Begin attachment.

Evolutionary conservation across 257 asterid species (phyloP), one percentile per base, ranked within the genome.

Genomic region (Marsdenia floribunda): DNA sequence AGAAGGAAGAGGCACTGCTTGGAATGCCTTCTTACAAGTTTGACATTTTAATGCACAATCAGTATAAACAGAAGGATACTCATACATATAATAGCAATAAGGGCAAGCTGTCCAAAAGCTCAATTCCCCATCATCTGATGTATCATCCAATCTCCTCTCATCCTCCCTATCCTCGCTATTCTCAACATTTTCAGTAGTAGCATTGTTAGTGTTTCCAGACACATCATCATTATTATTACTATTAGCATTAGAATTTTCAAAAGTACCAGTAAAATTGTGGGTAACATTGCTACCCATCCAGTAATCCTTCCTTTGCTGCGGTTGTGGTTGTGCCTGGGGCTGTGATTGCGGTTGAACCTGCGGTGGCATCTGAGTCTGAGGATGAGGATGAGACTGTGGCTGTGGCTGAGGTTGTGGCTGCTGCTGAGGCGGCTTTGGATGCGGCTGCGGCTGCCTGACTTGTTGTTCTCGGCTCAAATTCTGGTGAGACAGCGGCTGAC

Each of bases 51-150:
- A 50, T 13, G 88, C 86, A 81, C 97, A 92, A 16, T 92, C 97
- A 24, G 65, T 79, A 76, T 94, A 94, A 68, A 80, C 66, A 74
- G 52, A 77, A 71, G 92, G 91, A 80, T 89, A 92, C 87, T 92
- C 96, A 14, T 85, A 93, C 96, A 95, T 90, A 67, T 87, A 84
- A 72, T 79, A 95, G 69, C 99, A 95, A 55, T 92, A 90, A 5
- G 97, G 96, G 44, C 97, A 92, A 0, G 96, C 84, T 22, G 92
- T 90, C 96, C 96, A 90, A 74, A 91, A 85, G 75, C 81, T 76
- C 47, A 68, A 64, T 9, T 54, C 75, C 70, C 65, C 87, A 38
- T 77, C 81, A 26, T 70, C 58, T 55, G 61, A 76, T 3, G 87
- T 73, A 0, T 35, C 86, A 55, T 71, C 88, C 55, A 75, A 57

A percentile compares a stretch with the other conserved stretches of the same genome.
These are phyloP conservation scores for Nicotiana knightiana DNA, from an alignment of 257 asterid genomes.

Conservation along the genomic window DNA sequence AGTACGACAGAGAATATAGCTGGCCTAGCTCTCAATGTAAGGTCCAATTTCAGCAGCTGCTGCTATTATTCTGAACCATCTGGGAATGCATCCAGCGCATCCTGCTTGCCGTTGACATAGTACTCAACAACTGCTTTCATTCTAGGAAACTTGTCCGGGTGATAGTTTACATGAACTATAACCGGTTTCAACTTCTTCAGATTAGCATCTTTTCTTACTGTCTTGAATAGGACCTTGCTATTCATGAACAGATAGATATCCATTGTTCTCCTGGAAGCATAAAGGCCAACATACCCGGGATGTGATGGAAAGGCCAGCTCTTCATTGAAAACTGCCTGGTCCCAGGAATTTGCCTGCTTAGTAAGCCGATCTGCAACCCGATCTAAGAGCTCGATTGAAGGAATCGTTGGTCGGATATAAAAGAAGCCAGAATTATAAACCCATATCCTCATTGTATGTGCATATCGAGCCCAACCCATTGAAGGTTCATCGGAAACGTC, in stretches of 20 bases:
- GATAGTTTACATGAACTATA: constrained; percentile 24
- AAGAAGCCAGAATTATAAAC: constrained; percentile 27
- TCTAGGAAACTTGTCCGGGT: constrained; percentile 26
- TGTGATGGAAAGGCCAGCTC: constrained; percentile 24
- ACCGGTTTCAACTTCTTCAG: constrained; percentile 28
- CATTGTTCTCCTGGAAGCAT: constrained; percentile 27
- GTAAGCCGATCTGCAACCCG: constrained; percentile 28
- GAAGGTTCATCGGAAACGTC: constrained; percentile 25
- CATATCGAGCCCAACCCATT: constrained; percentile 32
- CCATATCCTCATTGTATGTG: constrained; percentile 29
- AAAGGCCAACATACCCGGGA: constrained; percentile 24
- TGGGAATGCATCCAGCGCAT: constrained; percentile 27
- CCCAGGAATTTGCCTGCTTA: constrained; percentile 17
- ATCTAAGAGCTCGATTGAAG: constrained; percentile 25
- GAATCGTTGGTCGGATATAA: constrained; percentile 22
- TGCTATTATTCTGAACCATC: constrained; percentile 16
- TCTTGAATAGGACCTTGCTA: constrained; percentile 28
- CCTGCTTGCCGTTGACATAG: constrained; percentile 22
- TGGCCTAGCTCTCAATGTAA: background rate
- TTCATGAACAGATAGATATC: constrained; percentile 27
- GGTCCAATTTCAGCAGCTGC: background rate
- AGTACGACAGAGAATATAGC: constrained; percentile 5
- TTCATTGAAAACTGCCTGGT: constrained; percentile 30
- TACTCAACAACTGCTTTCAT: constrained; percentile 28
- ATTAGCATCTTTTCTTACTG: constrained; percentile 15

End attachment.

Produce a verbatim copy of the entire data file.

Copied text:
Evolutionary conservation across 257 asterid species (phyloP), one percentile per base, ranked within the genome.

Genomic region (Marsdenia floribunda): DNA sequence AGAAGGAAGAGGCACTGCTTGGAATGCCTTCTTACAAGTTTGACATTTTAATGCACAATCAGTATAAACAGAAGGATACTCATACATATAATAGCAATAAGGGCAAGCTGTCCAAAAGCTCAATTCCCCATCATCTGATGTATCATCCAATCTCCTCTCATCCTCCCTATCCTCGCTATTCTCAACATTTTCAGTAGTAGCATTGTTAGTGTTTCCAGACACATCATCATTATTATTACTATTAGCATTAGAATTTTCAAAAGTACCAGTAAAATTGTGGGTAACATTGCTACCCATCCAGTAATCCTTCCTTTGCTGCGGTTGTGGTTGTGCCTGGGGCTGTGATTGCGGTTGAACCTGCGGTGGCATCTGAGTCTGAGGATGAGGATGAGACTGTGGCTGTGGCTGAGGTTGTGGCTGCTGCTGAGGCGGCTTTGGATGCGGCTGCGGCTGCCTGACTTGTTGTTCTCGGCTCAAATTCTGGTGAGACAGCGGCTGAC

Each of bases 51-150:
- A 50, T 13, G 88, C 86, A 81, C 97, A 92, A 16, T 92, C 97
- A 24, G 65, T 79, A 76, T 94, A 94, A 68, A 80, C 66, A 74
- G 52, A 77, A 71, G 92, G 91, A 80, T 89, A 92, C 87, T 92
- C 96, A 14, T 85, A 93, C 96, A 95, T 90, A 67, T 87, A 84
- A 72, T 79, A 95, G 69, C 99, A 95, A 55, T 92, A 90, A 5
- G 97, G 96, G 44, C 97, A 92, A 0, G 96, C 84, T 22, G 92
- T 90, C 96, C 96, A 90, A 74, A 91, A 85, G 75, C 81, T 76
- C 47, A 68, A 64, T 9, T 54, C 75, C 70, C 65, C 87, A 38
- T 77, C 81, A 26, T 70, C 58, T 55, G 61, A 76, T 3, G 87
- T 73, A 0, T 35, C 86, A 55, T 71, C 88, C 55, A 75, A 57

A percentile compares a stretch with the other conserved stretches of the same genome.
These are phyloP conservation scores for Nicotiana knightiana DNA, from an alignment of 257 asterid genomes.

Conservation along the genomic window DNA sequence AGTACGACAGAGAATATAGCTGGCCTAGCTCTCAATGTAAGGTCCAATTTCAGCAGCTGCTGCTATTATTCTGAACCATCTGGGAATGCATCCAGCGCATCCTGCTTGCCGTTGACATAGTACTCAACAACTGCTTTCATTCTAGGAAACTTGTCCGGGTGATAGTTTACATGAACTATAACCGGTTTCAACTTCTTCAGATTAGCATCTTTTCTTACTGTCTTGAATAGGACCTTGCTATTCATGAACAGATAGATATCCATTGTTCTCCTGGAAGCATAAAGGCCAACATACCCGGGATGTGATGGAAAGGCCAGCTCTTCATTGAAAACTGCCTGGTCCCAGGAATTTGCCTGCTTAGTAAGCCGATCTGCAACCCGATCTAAGAGCTCGATTGAAGGAATCGTTGGTCGGATATAAAAGAAGCCAGAATTATAAACCCATATCCTCATTGTATGTGCATATCGAGCCCAACCCATTGAAGGTTCATCGGAAACGTC, in stretches of 20 bases:
- GATAGTTTACATGAACTATA: constrained; percentile 24
- AAGAAGCCAGAATTATAAAC: constrained; percentile 27
- TCTAGGAAACTTGTCCGGGT: constrained; percentile 26
- TGTGATGGAAAGGCCAGCTC: constrained; percentile 24
- ACCGGTTTCAACTTCTTCAG: constrained; percentile 28
- CATTGTTCTCCTGGAAGCAT: constrained; percentile 27
- GTAAGCCGATCTGCAACCCG: constrained; percentile 28
- GAAGGTTCATCGGAAACGTC: constrained; percentile 25
- CATATCGAGCCCAACCCATT: constrained; percentile 32
- CCATATCCTCATTGTATGTG: constrained; percentile 29
- AAAGGCCAACATACCCGGGA: constrained; percentile 24
- TGGGAATGCATCCAGCGCAT: constrained; percentile 27
- CCCAGGAATTTGCCTGCTTA: constrained; percentile 17
- ATCTAAGAGCTCGATTGAAG: constrained; percentile 25
- GAATCGTTGGTCGGATATAA: constrained; percentile 22
- TGCTATTATTCTGAACCATC: constrained; percentile 16
- TCTTGAATAGGACCTTGCTA: constrained; percentile 28
- CCTGCTTGCCGTTGACATAG: constrained; percentile 22
- TGGCCTAGCTCTCAATGTAA: background rate
- TTCATGAACAGATAGATATC: constrained; percentile 27
- GGTCCAATTTCAGCAGCTGC: background rate
- AGTACGACAGAGAATATAGC: constrained; percentile 5
- TTCATTGAAAACTGCCTGGT: constrained; percentile 30
- TACTCAACAACTGCTTTCAT: constrained; percentile 28
- ATTAGCATCTTTTCTTACTG: constrained; percentile 15